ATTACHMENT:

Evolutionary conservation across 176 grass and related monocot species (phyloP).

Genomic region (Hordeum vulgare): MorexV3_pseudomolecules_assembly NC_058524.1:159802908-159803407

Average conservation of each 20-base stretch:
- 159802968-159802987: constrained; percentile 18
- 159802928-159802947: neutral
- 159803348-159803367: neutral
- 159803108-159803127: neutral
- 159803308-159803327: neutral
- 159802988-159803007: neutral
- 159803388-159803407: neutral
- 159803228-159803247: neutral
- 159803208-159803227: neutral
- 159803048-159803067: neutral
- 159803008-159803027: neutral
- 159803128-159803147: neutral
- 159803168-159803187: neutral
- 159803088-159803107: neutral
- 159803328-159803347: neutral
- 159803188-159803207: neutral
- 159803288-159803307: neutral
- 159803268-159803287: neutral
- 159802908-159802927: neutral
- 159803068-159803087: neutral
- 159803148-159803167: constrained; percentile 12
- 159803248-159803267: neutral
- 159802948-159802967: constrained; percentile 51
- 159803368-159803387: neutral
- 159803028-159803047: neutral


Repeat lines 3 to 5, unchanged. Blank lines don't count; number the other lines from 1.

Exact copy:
Average conservation of each 20-base stretch:
- 159802968-159802987: constrained; percentile 18
- 159802928-159802947: neutral